Christine Sine – Return to Our Senses [Feature Review]

May 31, 2013

 

[easyazon-image align=”left” asin=”B00A3KIIL0″ locale=”us” height=”333″ src=”http://ecx.images-amazon.com/images/I/51vby3mA-BL.jpg” width=”222″ alt=”Christine Sine” ]Change Your Consciousness and Transform the World

 

A Feature Review of

Return to Our Senses: Re-Imagining How We Pray
Christine Sine

Paperback: MSA Publications, 2013.
Buy now:  [ Publisher ]  [ [easyazon-link asin=”B00A3KIIL0″ locale=”us”]Kindle[/easyazon-link] ]

Reviewed by Austen Sandifer

 

A FREE study guide is available from the publisher…

 

Prayers are the deepest callings and intentions of the heart. Sometimes, our hearts are complicated or we desire to express intentions and hopes as part of a community, and then prayers may have ritual or traditional aspects to them. Sometimes, too, praying seems like it should be so sacred that certain formulas for correctness should be followed; this tendency has resulted in millennia of questions, instructions, and even resignation amongst people about the nature of prayer and how they should go about doing it. Mostly though, in spite of a human tendency to complicate things, praying is simple. We pray when we set our hearts on openness and love in a way that allows us to experience wonder and gratitude at beauty in the world. We pray when we set our hearts on loving and caring about people who are sick or in need. We pray when we feel desperation and reach out for hope and love. We pray when we set out deepest intentions for goodness in the world. These are all ways we connect with God, the spirit of love and giver of life.

Even within this simplicity, the term “prayer” comes with bags of associations that some people find meaningful and others find impenetrable, dissuading them from engaging in a practice of prayer. Especially in Western society where people often prefer to label themselves “spiritual” but not “religious,” prayer can be somewhat daunting and even offputting. In many cases, mindfulness practices are seen as more inspiring and meaningful to people because mindfulness helps them engage more fully in the world around them. But prayer is also a practice of mindful engagement, a truth that is often lost in the ways the two terms are used in our society. The rhetoric of “spiritual” verses “religious” often creates a division between prayer and mindfulness that need not exist.

 

It was with the thought of bridging the rhetoric of mindfulness and prayer that I picked up Christine Sine’s new book, Return to Our Senses: Re-Imagining How We Pray. I expected it to be about engaging our senses in full awareness of the omnipresence of God in creation and in our daily moments. I was not disappointed; this volume is filled with prayer techniques that focus on honing such mindfulness and wonder. Indeed, many of the methods that Sine suggests are ways to increase awareness of our spiritual journeys and the presence of God through the visceral experiences of our bodies. In a book that is accessible to a wide audience, Sine clearly explains and mixes traditional contemplative prayer methods, like Ignatius of Loyola’s Awareness Examen, with Christian mindfulness techniques, like breathing as a practice of engaging both breath and spirit (the Hebrew word ruah and Greek pneuma are single words indicating both meanings), with love and generative aspects of God consciously made part of every breath-cycle.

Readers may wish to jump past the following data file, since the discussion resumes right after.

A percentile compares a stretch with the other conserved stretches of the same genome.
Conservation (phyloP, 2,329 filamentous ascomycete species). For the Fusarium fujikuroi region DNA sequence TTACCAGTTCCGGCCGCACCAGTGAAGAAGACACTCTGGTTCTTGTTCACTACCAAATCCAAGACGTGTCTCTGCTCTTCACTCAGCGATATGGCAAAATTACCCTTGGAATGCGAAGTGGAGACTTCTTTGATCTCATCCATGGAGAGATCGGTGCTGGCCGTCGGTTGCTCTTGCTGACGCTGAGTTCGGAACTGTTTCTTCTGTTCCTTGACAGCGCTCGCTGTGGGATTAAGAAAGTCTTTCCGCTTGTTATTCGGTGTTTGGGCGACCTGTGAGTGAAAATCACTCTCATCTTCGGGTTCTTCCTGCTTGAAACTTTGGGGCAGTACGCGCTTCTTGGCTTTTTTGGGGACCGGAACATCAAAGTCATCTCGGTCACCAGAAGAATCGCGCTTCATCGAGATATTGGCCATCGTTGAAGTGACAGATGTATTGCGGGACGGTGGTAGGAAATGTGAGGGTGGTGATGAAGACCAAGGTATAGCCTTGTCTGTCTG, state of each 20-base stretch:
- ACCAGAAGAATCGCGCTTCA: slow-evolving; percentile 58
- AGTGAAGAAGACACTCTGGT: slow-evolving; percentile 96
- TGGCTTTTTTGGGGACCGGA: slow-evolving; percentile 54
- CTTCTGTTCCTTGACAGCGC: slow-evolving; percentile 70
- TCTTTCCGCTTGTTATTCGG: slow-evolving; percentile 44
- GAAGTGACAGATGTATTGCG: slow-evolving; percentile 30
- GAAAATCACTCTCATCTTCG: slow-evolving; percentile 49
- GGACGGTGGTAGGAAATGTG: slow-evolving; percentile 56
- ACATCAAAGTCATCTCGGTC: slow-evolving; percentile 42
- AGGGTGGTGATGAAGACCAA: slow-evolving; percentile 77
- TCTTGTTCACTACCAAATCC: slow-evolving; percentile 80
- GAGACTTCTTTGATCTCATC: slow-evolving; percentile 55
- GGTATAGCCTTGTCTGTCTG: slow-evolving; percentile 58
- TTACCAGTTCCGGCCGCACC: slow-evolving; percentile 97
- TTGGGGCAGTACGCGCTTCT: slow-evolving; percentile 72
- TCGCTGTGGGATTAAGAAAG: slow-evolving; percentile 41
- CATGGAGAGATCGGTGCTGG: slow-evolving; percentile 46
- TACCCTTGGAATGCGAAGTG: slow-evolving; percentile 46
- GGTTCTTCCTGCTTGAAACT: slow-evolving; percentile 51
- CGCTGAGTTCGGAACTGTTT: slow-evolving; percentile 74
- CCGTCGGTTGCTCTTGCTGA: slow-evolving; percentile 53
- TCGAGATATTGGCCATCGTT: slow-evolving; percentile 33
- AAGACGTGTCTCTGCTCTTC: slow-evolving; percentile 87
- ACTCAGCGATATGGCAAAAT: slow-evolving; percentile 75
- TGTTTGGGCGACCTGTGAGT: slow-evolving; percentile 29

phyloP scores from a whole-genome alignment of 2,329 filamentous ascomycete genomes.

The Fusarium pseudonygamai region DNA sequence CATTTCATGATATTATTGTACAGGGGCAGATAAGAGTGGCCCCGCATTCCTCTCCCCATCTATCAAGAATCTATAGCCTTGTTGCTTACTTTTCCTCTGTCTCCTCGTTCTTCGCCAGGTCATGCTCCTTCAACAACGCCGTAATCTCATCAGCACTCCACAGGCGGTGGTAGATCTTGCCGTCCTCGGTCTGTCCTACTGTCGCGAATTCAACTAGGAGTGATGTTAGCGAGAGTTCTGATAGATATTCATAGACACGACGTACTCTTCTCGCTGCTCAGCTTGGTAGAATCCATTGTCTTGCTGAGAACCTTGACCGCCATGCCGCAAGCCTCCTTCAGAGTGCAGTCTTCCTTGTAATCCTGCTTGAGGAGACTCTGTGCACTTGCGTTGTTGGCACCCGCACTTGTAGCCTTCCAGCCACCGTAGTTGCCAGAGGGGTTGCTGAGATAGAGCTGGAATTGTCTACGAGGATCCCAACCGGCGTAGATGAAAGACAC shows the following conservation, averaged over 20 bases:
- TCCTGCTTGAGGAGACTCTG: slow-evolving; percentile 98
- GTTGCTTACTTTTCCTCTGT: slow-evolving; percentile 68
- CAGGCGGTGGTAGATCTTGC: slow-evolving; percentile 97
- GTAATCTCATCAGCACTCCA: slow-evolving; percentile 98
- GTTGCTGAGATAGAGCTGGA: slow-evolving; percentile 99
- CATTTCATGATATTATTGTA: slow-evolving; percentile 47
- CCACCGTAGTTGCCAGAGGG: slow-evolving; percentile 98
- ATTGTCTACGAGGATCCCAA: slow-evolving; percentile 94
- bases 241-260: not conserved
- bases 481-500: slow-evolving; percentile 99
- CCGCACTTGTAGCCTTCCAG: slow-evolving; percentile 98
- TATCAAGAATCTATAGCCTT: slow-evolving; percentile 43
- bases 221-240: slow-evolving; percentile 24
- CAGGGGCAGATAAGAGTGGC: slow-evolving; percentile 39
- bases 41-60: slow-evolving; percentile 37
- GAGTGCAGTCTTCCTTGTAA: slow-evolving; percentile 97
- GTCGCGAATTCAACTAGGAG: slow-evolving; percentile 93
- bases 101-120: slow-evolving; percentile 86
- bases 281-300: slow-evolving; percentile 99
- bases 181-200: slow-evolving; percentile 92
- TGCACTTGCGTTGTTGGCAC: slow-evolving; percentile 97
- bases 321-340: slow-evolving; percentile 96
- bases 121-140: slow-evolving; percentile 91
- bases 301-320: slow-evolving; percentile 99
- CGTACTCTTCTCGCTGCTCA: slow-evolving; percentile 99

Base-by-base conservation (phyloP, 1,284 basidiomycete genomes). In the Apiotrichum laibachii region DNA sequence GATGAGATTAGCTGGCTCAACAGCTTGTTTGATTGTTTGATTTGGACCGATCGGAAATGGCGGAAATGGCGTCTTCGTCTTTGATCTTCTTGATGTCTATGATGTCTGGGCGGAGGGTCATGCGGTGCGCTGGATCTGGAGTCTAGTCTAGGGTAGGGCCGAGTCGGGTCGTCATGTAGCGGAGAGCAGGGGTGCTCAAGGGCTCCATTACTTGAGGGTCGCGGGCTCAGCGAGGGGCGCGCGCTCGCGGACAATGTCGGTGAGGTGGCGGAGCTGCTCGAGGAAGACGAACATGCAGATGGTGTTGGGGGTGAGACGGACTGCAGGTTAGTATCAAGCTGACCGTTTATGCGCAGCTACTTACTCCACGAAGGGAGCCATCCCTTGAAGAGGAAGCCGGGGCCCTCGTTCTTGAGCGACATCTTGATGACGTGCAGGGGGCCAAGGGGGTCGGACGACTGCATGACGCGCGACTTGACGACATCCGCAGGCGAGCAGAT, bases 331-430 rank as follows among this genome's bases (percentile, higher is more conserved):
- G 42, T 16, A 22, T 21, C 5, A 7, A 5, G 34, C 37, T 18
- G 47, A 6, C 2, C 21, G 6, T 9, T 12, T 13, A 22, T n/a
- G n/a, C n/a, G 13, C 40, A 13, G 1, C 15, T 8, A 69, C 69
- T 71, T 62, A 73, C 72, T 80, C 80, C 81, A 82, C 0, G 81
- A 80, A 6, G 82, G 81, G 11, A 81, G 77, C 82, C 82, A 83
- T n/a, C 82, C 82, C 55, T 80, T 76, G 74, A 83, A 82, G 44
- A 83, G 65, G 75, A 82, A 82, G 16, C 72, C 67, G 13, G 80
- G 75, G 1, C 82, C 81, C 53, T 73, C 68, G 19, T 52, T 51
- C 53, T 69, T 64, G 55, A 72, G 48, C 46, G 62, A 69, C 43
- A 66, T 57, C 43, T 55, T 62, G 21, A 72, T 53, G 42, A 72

In each of 14 chapters, Sine highlights a different basic theme for prayer, from practicing loving presence to prayerfully engaging social media. For each theme, she describes some theology behind the general topic, overviews prayer techniques, and includes personally written prayers. She concludes each chapter with exercises for readers to try. What makes these exercises especially remarkable is that Sine offers two potential alternatives: in many cases, one is focused more on overtly spiritual pursuits and the other is focused more on practical applications of the spiritual theme. For example, in her chapter on water, Sine suggests the exercise of mindfully engaging with a glass of water while considering certain scriptures and noticing aspects of the water. Alternatively, Sine offers resources for practical methods of conserving water in one’s own house and discerning what those savings may mean for others.

 

In this juxtaposition of inner spiritual pursuits and active world engagement lie the special jewels of this book. Sine has not only created a guide to inner prayer life and mindfulness, but also a framework to help encourage readers to actively engage with the world, in both its suffering and joys. She posits that a transformation in attitude, in which a consciously developed practice of noticing and experiencing gratitude and thanksgiving for life, joys, faithfulness, and goodness become the hopeful ground where all intercessions and petitions take root, allows for “active engagement with anticipation because we know that God is already there at work.” This thought conditioning opens up real possibilities for making concrete differences in the lives and realities of others with mindfulness for what is happening and where hope already exists.

 

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